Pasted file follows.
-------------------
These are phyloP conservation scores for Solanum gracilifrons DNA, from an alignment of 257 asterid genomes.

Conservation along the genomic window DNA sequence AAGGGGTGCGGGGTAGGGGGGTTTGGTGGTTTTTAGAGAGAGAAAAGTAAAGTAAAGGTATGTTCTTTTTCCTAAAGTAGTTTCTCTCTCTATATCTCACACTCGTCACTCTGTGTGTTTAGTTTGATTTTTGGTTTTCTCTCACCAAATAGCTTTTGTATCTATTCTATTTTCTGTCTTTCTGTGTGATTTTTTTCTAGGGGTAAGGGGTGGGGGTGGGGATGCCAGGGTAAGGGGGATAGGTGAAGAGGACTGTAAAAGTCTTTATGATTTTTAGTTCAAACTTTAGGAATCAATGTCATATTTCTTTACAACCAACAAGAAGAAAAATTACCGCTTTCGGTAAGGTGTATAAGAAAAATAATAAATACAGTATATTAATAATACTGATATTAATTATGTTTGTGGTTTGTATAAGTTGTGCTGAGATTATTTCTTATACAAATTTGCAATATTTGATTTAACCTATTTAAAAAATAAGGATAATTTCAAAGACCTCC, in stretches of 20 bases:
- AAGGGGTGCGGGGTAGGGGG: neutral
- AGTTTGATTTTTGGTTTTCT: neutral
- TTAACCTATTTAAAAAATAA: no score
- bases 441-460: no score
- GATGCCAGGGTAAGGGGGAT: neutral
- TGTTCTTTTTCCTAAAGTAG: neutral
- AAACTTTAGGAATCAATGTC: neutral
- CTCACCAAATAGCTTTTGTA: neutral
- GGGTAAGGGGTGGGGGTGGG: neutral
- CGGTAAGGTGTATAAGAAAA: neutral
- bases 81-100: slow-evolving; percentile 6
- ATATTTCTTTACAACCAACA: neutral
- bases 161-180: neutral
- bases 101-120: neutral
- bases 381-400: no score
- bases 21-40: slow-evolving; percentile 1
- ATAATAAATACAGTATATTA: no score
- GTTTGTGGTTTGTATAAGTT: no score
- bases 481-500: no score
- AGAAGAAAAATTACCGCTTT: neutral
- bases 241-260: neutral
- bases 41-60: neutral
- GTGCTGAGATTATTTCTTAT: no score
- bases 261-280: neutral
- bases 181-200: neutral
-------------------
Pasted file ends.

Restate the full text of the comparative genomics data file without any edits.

These are phyloP conservation scores for Solanum gracilifrons DNA, from an alignment of 257 asterid genomes.

Conservation along the genomic window DNA sequence AAGGGGTGCGGGGTAGGGGGGTTTGGTGGTTTTTAGAGAGAGAAAAGTAAAGTAAAGGTATGTTCTTTTTCCTAAAGTAGTTTCTCTCTCTATATCTCACACTCGTCACTCTGTGTGTTTAGTTTGATTTTTGGTTTTCTCTCACCAAATAGCTTTTGTATCTATTCTATTTTCTGTCTTTCTGTGTGATTTTTTTCTAGGGGTAAGGGGTGGGGGTGGGGATGCCAGGGTAAGGGGGATAGGTGAAGAGGACTGTAAAAGTCTTTATGATTTTTAGTTCAAACTTTAGGAATCAATGTCATATTTCTTTACAACCAACAAGAAGAAAAATTACCGCTTTCGGTAAGGTGTATAAGAAAAATAATAAATACAGTATATTAATAATACTGATATTAATTATGTTTGTGGTTTGTATAAGTTGTGCTGAGATTATTTCTTATACAAATTTGCAATATTTGATTTAACCTATTTAAAAAATAAGGATAATTTCAAAGACCTCC, in stretches of 20 bases:
- AAGGGGTGCGGGGTAGGGGG: neutral
- AGTTTGATTTTTGGTTTTCT: neutral
- TTAACCTATTTAAAAAATAA: no score
- bases 441-460: no score
- GATGCCAGGGTAAGGGGGAT: neutral
- TGTTCTTTTTCCTAAAGTAG: neutral
- AAACTTTAGGAATCAATGTC: neutral
- CTCACCAAATAGCTTTTGTA: neutral
- GGGTAAGGGGTGGGGGTGGG: neutral
- CGGTAAGGTGTATAAGAAAA: neutral
- bases 81-100: slow-evolving; percentile 6
- ATATTTCTTTACAACCAACA: neutral
- bases 161-180: neutral
- bases 101-120: neutral
- bases 381-400: no score
- bases 21-40: slow-evolving; percentile 1
- ATAATAAATACAGTATATTA: no score
- GTTTGTGGTTTGTATAAGTT: no score
- bases 481-500: no score
- AGAAGAAAAATTACCGCTTT: neutral
- bases 241-260: neutral
- bases 41-60: neutral
- GTGCTGAGATTATTTCTTAT: no score
- bases 261-280: neutral
- bases 181-200: neutral